Ward became a fellow of the Society of Antiquaries of London (SAL) in February 1736 and was later elected as director in January 1747 and vice president in April 1753, both positions which he held until his death in 1758. Perhaps his most notable contribution to Vetusta Monumenta during his time as director was the introduction of explanatory accounts to supplement the visual representations of monuments on the plates. The first of these companion essays was printed for Plate 1.65 as a 350-word caption in Latin, which surrounds the image of a Roman net-fighter and his opponent. Dissatisfied with the available space to caption the next plate series in Vetusta Monumenta, Ward published a three-page letterpress companion essay in Latin to accompany Plates 1.66-1.68. This explanatory account more thoroughly delineates the history of the Cotton Genesis manuscript and argues for both the authentic antiquity of the object and its antiquarian and scholarly value. Ward contributed another lengthy caption in Latin for Plate 2.9, and two more letterpress accounts—these in English—for Plates 1.70 and 2.15-2.16. Ward’s contributions to the first two volumes of Vetusta Monumenta exhibit his particular scholarly interests in medieval political and religious documents and Romano-British objects. His inclusion of extended letterpress accounts also set a precedent for Vetusta Monumenta that was maintained by Richard Gough (1735-1809), who saw to the publication of explanatory essays with every succeeding plate series, beginning during his tenure as director of the SAL from 1771-96.
Ward’s scholarly inclinations also extended beyond his academic life at Gresham College and his scholarly contributions to the SAL. He was an active fellow of the Royal Society from 1723 until his death. He contributed to the Royal Society’s publication, Philosophical Transactions, throughout the time of his membership and was eventually elected as one of the society’s vice presidents in 1752. He was also elected as a trustee of the British Museum upon its founding in 1753. His contributions to these learned societies were stalled due to illness in November 1757 and Ward died on 18 October 1758. Two volumes of his lectures at Gresham were published posthumously under the title A system of oratory, delivered in a course of lectures publickly read at Gresham College, London (1759).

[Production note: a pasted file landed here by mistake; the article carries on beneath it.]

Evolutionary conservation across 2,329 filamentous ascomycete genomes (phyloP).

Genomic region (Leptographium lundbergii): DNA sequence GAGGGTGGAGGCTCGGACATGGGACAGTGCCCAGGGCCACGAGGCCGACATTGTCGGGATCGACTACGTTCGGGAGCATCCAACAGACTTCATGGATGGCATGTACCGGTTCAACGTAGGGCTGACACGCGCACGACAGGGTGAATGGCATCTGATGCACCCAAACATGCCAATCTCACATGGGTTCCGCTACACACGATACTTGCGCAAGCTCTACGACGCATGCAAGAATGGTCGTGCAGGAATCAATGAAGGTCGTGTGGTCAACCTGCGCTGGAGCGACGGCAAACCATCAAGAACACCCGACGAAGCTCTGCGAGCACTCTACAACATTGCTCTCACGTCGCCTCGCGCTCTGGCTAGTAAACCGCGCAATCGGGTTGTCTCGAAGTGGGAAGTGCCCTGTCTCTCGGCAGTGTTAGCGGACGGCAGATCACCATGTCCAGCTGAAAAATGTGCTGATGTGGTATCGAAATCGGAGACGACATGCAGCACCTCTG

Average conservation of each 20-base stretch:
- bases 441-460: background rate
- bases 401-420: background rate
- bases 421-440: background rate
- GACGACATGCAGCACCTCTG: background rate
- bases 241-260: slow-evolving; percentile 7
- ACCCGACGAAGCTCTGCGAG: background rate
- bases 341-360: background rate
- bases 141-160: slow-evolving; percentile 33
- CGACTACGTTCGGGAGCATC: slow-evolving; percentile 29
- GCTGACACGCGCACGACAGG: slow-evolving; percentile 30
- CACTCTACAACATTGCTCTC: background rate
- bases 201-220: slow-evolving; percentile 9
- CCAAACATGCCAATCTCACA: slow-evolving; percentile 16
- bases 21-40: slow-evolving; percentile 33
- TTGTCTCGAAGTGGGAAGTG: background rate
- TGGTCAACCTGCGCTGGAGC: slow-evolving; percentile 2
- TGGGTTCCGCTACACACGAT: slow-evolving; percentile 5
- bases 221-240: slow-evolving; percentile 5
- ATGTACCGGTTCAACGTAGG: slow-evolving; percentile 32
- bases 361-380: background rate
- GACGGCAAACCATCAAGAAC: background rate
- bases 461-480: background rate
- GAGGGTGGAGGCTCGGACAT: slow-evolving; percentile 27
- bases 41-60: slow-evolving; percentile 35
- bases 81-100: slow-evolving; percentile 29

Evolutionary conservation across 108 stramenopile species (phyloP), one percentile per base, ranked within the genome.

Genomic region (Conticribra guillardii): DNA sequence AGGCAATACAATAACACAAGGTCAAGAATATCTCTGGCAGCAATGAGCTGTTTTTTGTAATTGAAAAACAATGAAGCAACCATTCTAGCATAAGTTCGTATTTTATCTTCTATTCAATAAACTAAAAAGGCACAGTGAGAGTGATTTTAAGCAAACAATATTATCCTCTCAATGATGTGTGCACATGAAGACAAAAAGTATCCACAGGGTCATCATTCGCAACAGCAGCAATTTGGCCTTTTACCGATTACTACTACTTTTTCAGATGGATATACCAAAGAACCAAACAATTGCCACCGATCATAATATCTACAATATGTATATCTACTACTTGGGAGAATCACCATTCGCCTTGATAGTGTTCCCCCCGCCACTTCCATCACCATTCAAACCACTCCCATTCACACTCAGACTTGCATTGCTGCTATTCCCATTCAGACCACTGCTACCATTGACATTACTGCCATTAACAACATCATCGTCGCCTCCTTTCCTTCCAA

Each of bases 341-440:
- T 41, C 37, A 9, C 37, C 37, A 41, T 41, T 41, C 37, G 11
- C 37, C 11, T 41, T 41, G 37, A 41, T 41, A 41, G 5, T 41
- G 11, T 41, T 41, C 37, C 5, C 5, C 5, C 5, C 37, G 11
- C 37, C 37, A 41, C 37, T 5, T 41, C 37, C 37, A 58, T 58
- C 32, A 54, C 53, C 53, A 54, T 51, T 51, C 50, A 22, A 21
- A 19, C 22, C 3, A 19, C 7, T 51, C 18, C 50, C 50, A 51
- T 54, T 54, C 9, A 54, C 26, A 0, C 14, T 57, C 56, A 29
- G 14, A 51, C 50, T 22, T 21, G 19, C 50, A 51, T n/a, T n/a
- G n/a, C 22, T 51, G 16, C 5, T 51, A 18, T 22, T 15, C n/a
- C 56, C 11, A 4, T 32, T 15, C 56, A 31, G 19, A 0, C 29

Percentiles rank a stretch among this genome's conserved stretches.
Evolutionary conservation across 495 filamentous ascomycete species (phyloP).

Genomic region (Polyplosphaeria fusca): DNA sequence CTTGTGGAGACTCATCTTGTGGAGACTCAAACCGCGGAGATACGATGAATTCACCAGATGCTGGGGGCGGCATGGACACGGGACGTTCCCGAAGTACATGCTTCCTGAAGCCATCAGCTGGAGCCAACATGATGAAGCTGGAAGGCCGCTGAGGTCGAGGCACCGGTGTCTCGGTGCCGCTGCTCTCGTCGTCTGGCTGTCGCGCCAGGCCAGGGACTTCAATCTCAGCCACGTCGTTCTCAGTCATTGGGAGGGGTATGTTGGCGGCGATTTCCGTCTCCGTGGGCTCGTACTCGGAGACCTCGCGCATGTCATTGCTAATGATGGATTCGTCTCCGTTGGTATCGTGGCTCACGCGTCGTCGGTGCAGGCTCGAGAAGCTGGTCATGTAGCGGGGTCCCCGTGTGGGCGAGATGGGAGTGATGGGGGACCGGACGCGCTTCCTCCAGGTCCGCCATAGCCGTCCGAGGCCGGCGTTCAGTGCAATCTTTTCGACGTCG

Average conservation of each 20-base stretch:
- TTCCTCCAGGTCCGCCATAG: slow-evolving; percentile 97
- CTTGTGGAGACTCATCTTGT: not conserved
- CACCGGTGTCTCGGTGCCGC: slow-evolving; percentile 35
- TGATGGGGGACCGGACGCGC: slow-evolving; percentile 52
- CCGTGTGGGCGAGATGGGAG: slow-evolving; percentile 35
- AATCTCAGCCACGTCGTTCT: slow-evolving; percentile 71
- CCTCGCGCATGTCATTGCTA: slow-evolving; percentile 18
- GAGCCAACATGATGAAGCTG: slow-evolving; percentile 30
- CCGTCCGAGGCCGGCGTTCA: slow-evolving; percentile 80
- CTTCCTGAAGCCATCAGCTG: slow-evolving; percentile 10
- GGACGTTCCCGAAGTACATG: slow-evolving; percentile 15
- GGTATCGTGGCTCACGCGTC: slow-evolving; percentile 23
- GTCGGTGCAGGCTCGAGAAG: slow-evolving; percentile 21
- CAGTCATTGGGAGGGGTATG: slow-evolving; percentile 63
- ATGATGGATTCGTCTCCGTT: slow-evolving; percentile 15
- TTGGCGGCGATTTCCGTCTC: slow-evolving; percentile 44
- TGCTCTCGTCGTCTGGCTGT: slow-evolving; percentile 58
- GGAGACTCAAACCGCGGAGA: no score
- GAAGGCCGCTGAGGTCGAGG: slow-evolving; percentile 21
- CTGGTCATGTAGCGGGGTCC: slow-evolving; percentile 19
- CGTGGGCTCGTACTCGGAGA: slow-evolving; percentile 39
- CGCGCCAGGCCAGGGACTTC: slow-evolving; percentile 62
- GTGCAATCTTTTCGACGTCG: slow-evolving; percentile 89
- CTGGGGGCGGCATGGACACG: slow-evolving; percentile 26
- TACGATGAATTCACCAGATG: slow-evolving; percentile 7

Cooper, Thomas. 1899. “Ward, John (1679?-1758).” Oxford Dictionary of National Biography Online. Oxford: Oxford University Press.
McConnell, Anita. (2004) 2008. “Ward, John (1678/9-1758.” Oxford Dictionary of National Biography Online. Oxford: Oxford University Press.
West, James (1703-1772)
Contributions: Plate 1.43, Plates 1.50-1.52, Plate 1.55, Plate 1.56, Plate 1.62, Plates 1.66-1.68
James West, a barrister and public servant who became a fellow of both the SAL and the Royal Society in 1726, was an exceptionally avid collector whose collection is among those most fully represented in Vetusta Monumenta, with coins, medals, and a portrait from his collection appearing on numerous plates. West also communicated Thomas Sympson’s discovery of the Lincoln hypocaust to the SAL, which led to the creation of Plate 1.57, and he himself drew a Roman mosaic that he discovered at Wellow, Somerset in 1737; this drawing was engraved together with others for Plates 1.50-1.52.
Willis, Browne (1682-1760)
Contributions: Plate 1.20, Plate 1.55, Plate 1.56
Browne Willis, an active member of the SAL over a long period, contributed specimens from his collection of coins and medals for illustration in Vetusta Monumenta, and he participated actively in the research for several other plates. In two cases, the knowledge and the connections he had acquired in the course of writing one of his major works, a multi-volume survey of the cathedrals of England and Wales, published between 1717 and 1730, helped to facilitate the work of the series. Willis’s input based on his research at Hereford and Lincoln contributed significantly to the production of Plate 1.49 and Plate 1.57, respectively.
Nichols, John, ed. 1812-1816. Literary Anecdotes of the Eighteenth Century. Vol. 6, 186-211. London.